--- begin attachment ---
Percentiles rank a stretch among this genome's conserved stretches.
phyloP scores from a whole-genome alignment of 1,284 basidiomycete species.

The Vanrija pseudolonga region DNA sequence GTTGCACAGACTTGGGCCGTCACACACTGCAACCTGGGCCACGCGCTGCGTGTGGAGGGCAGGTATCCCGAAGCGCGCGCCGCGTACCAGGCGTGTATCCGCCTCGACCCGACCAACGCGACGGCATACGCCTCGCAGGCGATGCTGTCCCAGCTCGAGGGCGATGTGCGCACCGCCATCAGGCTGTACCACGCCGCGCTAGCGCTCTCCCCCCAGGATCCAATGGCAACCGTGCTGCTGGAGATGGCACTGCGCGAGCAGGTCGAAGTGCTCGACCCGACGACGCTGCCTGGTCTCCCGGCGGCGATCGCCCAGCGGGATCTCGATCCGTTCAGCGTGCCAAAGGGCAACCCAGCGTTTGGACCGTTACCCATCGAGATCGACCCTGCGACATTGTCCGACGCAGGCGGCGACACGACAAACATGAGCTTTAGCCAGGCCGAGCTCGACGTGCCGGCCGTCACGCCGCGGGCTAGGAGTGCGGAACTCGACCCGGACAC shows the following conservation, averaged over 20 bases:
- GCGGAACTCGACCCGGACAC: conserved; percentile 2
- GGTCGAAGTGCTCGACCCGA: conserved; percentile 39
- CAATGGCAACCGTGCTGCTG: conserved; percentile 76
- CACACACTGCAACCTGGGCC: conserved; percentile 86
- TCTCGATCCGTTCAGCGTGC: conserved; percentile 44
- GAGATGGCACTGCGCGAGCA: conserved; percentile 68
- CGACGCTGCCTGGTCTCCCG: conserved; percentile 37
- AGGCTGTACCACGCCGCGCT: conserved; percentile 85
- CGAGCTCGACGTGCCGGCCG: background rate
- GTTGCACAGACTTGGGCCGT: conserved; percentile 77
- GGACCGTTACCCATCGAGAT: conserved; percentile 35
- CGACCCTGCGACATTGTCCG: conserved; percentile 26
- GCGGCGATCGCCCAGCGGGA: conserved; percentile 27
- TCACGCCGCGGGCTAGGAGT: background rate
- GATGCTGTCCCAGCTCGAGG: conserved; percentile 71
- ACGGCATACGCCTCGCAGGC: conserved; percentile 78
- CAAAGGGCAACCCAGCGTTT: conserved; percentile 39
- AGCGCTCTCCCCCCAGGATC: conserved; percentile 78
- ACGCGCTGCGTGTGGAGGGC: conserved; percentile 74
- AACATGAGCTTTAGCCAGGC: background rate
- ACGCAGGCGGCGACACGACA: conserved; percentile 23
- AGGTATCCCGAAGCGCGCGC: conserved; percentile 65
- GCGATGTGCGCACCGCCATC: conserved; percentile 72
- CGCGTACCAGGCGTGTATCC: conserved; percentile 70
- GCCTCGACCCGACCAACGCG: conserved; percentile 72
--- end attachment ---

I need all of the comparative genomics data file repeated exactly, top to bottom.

Percentiles rank a stretch among this genome's conserved stretches.
phyloP scores from a whole-genome alignment of 1,284 basidiomycete species.

The Vanrija pseudolonga region DNA sequence GTTGCACAGACTTGGGCCGTCACACACTGCAACCTGGGCCACGCGCTGCGTGTGGAGGGCAGGTATCCCGAAGCGCGCGCCGCGTACCAGGCGTGTATCCGCCTCGACCCGACCAACGCGACGGCATACGCCTCGCAGGCGATGCTGTCCCAGCTCGAGGGCGATGTGCGCACCGCCATCAGGCTGTACCACGCCGCGCTAGCGCTCTCCCCCCAGGATCCAATGGCAACCGTGCTGCTGGAGATGGCACTGCGCGAGCAGGTCGAAGTGCTCGACCCGACGACGCTGCCTGGTCTCCCGGCGGCGATCGCCCAGCGGGATCTCGATCCGTTCAGCGTGCCAAAGGGCAACCCAGCGTTTGGACCGTTACCCATCGAGATCGACCCTGCGACATTGTCCGACGCAGGCGGCGACACGACAAACATGAGCTTTAGCCAGGCCGAGCTCGACGTGCCGGCCGTCACGCCGCGGGCTAGGAGTGCGGAACTCGACCCGGACAC shows the following conservation, averaged over 20 bases:
- GCGGAACTCGACCCGGACAC: conserved; percentile 2
- GGTCGAAGTGCTCGACCCGA: conserved; percentile 39
- CAATGGCAACCGTGCTGCTG: conserved; percentile 76
- CACACACTGCAACCTGGGCC: conserved; percentile 86
- TCTCGATCCGTTCAGCGTGC: conserved; percentile 44
- GAGATGGCACTGCGCGAGCA: conserved; percentile 68
- CGACGCTGCCTGGTCTCCCG: conserved; percentile 37
- AGGCTGTACCACGCCGCGCT: conserved; percentile 85
- CGAGCTCGACGTGCCGGCCG: background rate
- GTTGCACAGACTTGGGCCGT: conserved; percentile 77
- GGACCGTTACCCATCGAGAT: conserved; percentile 35
- CGACCCTGCGACATTGTCCG: conserved; percentile 26
- GCGGCGATCGCCCAGCGGGA: conserved; percentile 27
- TCACGCCGCGGGCTAGGAGT: background rate
- GATGCTGTCCCAGCTCGAGG: conserved; percentile 71
- ACGGCATACGCCTCGCAGGC: conserved; percentile 78
- CAAAGGGCAACCCAGCGTTT: conserved; percentile 39
- AGCGCTCTCCCCCCAGGATC: conserved; percentile 78
- ACGCGCTGCGTGTGGAGGGC: conserved; percentile 74
- AACATGAGCTTTAGCCAGGC: background rate
- ACGCAGGCGGCGACACGACA: conserved; percentile 23
- AGGTATCCCGAAGCGCGCGC: conserved; percentile 65
- GCGATGTGCGCACCGCCATC: conserved; percentile 72
- CGCGTACCAGGCGTGTATCC: conserved; percentile 70
- GCCTCGACCCGACCAACGCG: conserved; percentile 72